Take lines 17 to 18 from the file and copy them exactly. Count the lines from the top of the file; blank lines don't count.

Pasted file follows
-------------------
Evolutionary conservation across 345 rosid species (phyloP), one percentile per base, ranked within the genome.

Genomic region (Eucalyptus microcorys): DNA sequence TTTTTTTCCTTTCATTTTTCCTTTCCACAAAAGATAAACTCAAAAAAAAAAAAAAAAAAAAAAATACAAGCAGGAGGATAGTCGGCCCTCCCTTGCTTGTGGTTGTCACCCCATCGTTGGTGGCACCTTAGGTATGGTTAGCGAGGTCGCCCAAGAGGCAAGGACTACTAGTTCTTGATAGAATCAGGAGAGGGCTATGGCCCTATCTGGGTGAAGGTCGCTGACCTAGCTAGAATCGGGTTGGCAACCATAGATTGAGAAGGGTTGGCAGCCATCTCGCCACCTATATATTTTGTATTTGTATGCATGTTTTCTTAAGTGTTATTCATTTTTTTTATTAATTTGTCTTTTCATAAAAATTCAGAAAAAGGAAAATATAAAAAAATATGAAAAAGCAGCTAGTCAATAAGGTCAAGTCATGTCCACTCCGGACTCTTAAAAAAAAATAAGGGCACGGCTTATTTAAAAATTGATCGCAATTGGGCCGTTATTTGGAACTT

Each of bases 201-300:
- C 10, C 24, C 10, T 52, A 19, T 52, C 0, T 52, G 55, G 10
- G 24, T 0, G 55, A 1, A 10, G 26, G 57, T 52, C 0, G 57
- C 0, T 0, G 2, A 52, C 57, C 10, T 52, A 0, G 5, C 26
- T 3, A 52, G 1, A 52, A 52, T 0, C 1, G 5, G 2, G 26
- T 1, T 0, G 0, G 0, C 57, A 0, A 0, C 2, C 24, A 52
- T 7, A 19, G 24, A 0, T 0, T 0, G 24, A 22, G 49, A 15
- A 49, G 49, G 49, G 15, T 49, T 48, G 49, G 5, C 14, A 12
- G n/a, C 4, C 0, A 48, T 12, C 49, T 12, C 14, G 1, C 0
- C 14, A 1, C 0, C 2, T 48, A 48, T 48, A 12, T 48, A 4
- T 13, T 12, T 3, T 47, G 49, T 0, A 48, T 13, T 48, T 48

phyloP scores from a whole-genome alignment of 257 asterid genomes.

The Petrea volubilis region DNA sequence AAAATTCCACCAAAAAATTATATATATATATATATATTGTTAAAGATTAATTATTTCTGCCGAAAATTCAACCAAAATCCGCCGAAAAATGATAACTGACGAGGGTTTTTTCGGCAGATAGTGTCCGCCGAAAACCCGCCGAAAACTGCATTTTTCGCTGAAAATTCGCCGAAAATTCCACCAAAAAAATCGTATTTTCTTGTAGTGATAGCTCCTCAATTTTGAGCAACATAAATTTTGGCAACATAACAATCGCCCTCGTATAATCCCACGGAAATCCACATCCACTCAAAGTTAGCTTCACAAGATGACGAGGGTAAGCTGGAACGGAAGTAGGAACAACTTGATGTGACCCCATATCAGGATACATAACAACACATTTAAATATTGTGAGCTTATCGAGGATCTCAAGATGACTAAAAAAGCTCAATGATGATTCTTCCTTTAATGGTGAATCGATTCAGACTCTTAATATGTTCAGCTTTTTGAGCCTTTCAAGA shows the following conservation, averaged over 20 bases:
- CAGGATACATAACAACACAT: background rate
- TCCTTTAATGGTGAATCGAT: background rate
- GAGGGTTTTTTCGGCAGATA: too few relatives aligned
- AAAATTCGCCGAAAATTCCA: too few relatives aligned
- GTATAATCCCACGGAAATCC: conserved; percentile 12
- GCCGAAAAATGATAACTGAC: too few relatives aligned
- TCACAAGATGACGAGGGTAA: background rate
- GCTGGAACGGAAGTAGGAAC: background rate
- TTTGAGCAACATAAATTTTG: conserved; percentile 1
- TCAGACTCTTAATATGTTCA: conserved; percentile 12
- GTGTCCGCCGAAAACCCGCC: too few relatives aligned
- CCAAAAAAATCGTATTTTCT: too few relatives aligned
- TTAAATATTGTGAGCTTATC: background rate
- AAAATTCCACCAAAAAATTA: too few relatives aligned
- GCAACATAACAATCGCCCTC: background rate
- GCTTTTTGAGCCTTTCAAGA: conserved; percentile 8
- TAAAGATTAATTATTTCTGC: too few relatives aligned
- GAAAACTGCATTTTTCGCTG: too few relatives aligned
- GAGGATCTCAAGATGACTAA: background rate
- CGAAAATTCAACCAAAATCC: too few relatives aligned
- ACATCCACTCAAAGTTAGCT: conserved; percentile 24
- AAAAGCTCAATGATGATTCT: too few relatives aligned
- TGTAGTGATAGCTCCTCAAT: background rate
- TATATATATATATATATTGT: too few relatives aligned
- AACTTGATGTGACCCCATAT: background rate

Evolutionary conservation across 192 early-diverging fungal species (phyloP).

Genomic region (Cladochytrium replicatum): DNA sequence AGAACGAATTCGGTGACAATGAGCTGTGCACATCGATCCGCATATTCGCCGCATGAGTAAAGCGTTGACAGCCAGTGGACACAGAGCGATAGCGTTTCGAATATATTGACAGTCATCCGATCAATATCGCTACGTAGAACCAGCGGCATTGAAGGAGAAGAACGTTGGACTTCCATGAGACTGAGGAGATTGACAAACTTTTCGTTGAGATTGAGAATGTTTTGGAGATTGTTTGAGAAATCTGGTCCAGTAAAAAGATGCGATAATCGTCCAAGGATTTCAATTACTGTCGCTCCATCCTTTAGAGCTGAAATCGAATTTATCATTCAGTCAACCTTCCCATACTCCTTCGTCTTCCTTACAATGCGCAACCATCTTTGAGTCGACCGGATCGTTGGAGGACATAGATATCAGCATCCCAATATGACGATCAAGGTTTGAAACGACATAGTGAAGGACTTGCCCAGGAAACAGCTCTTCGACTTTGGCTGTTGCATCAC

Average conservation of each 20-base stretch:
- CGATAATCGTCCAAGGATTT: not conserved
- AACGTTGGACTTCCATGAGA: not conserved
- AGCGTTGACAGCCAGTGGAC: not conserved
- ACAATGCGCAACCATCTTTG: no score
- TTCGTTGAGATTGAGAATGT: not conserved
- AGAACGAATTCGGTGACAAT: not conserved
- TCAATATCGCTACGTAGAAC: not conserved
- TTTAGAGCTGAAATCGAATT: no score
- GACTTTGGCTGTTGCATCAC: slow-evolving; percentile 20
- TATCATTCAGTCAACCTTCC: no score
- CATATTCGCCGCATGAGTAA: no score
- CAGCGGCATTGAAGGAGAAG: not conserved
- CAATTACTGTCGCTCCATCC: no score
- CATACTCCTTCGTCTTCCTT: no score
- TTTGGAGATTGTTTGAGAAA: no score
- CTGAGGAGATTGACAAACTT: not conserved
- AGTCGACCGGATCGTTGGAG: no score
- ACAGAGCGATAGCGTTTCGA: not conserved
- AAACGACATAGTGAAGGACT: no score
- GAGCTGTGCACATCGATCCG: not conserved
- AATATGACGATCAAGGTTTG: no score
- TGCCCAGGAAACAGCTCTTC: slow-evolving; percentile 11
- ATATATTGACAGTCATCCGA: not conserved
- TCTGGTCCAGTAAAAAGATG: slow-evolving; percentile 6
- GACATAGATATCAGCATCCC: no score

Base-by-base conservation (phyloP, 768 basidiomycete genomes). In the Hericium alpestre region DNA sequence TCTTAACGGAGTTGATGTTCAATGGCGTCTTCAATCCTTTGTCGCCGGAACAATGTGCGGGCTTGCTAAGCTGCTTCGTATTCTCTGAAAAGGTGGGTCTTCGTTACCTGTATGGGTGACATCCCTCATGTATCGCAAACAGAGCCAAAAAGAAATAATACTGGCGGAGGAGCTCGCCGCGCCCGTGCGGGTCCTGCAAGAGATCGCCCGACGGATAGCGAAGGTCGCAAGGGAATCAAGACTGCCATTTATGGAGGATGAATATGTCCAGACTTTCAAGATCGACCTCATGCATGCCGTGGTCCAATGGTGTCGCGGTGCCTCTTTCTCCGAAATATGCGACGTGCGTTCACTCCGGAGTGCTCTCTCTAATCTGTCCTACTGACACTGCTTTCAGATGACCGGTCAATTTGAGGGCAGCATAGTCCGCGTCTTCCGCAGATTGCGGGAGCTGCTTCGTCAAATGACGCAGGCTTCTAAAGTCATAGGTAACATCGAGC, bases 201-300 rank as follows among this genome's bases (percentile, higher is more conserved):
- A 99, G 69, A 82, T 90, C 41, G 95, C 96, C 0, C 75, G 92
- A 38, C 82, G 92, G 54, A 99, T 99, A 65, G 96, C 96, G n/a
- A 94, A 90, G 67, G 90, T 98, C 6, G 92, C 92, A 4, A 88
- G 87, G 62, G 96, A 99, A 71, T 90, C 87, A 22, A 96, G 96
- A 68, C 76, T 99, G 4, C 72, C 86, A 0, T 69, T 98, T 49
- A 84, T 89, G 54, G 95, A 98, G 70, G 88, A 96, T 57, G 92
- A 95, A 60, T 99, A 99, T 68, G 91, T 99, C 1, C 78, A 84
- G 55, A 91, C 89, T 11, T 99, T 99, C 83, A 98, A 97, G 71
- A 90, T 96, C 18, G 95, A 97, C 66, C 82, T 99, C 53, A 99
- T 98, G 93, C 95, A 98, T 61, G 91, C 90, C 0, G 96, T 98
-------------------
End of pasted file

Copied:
- TCCTTTAATGGTGAATCGAT: background rate
- GAGGGTTTTTTCGGCAGATA: too few relatives aligned